Hyundai Kona Electric review - Practicality, comfort and boot space

While not as capacious as the Kia e-Niro, the Kona Electric is still a comfortable and practical EV

The Kona Electric doesn’t deviate wildly from its internal combustion counterparts on the inside – designed from the ground up to house an electric drivetrain, the Kona still leaves ample room inside for its occupants. Elsewhere, a good driving position is easily found and visibility is good despite the Kona’s bold design and relatively small glasshouse.

It’s not the most practical small SUV around, but the Kona Electric certainly ranks among the most practical EVs in this price bracket. Its Kia e-Niro relative is still the car to pick in this class if outright practicality and packaging is high on your list for family life, but the Hyundai doesn’t trail by too much.

Cabin storage is good, with decent-sized door bins, a centre armrest cubby and a prominent pair of cupholders in the centre console.

It’s worth noting that the Hyundai Kona Electric is not rated for towing – you’ll have to explore the internal combustion Kona range for that.

Size

Based on the same platform as its Kia e-Niro cousin, the Kona Electric measures in the same in width and height – give or take a few millimetres. However, it’s length that the slightly smaller Kona lacks in comparison – it’s shorter overall by a couple of centimetres and so interior space suffers.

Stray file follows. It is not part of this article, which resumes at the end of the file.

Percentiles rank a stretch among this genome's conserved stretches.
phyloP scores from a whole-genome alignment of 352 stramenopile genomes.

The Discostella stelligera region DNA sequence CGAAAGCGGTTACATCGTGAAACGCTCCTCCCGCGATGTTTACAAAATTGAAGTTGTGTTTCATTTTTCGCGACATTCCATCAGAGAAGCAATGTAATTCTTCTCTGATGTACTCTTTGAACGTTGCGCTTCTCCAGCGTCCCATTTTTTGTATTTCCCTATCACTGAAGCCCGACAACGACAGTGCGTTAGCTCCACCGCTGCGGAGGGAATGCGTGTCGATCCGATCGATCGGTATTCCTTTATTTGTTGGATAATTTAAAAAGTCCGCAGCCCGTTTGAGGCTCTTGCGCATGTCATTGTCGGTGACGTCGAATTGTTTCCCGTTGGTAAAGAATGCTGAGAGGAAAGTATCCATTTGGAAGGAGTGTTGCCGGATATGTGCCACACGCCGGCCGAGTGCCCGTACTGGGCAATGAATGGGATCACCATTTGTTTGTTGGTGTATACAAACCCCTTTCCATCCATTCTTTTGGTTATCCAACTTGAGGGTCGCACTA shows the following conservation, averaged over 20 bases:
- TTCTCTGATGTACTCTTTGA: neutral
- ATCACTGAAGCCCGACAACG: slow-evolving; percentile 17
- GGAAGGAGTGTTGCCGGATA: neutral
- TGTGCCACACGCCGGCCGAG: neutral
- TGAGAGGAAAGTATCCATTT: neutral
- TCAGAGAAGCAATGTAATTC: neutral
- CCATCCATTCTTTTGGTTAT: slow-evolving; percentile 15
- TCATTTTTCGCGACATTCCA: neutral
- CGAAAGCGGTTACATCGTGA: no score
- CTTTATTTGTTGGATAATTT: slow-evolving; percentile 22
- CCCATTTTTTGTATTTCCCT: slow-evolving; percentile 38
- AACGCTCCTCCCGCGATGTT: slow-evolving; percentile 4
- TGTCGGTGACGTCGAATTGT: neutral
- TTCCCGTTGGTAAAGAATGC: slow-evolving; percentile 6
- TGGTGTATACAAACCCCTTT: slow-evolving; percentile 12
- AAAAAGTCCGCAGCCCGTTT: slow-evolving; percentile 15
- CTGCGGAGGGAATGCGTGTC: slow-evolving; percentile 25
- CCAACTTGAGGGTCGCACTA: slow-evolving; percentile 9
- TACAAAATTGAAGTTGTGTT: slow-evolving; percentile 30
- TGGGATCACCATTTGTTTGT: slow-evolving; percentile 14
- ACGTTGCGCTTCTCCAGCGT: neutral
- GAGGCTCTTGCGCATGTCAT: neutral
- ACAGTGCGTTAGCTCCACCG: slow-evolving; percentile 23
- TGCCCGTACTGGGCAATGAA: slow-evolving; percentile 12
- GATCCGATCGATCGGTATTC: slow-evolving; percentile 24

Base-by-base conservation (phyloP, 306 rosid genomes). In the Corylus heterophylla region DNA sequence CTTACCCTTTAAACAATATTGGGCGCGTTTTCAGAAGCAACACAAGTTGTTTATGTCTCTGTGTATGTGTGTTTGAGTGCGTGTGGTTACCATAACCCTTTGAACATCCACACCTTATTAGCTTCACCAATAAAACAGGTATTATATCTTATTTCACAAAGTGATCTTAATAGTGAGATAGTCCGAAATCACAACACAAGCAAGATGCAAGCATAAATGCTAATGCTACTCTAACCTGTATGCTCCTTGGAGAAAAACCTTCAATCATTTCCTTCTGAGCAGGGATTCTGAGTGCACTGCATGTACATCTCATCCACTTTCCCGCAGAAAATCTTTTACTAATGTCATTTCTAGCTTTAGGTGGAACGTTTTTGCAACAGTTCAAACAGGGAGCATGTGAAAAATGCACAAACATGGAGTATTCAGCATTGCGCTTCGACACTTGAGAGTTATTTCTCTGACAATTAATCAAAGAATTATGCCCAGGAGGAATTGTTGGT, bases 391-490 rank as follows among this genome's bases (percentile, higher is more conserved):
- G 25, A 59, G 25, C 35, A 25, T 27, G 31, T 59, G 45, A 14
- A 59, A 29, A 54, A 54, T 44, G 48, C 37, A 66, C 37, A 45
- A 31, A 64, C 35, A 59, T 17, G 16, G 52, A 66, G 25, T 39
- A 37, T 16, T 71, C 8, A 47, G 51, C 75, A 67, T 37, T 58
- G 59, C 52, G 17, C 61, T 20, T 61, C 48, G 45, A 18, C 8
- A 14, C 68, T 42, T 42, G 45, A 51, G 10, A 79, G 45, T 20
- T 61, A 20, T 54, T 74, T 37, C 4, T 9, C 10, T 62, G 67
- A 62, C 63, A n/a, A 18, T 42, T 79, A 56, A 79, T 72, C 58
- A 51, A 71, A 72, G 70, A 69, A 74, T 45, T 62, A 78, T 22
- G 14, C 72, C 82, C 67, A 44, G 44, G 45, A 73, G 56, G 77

Leg room, head room & passenger space

Test drive the Kona Electric back to back with its Kia e-Niro counterpart and you’ll notice that the latter makes better use of its interior space. Up front, the Kona’s cabin feels a little cosier thanks to its prominent centre console where the Kia’s feature drive controller sits atop a useful open cubby.

In the rear, there’s less legroom and headroom for adults, but it’s still comfortable for two if they are of average height. Smaller children won’t be adversely affected and there are ISOfix points on each of the outer seats.

Boot

There’s 332 litres of boot space in the rear with the seats up, which is competitive in this class if not particularly outstanding when compared against the wider pool of non-EV SUVs of this size. The Kia e-Niro trumps the Kona in this regard with its much more useful 451-litre load area.

Fold the seats down and you’ll have 1,114 litres to play with, versus the 1,405 in the back of the Kia. The rear bench folds with a 60/40 split but does not fold completely flat.

Which Is Best

Cheapest

  • Name
    100kW SE 39kWh 5dr Auto
  • Gearbox type
    Auto
  • Price
    £30,111

Most Economical

  • Name
    150kW Premium 64kWh 5dr Auto [7kW Charger]
  • Gearbox type
    Auto
  • Price
    £37,661

Fastest

  • Name
    150kW Premium 64kWh 5dr Auto [7kW Charger]
  • Gearbox type
    Auto
  • Price
    £37,661

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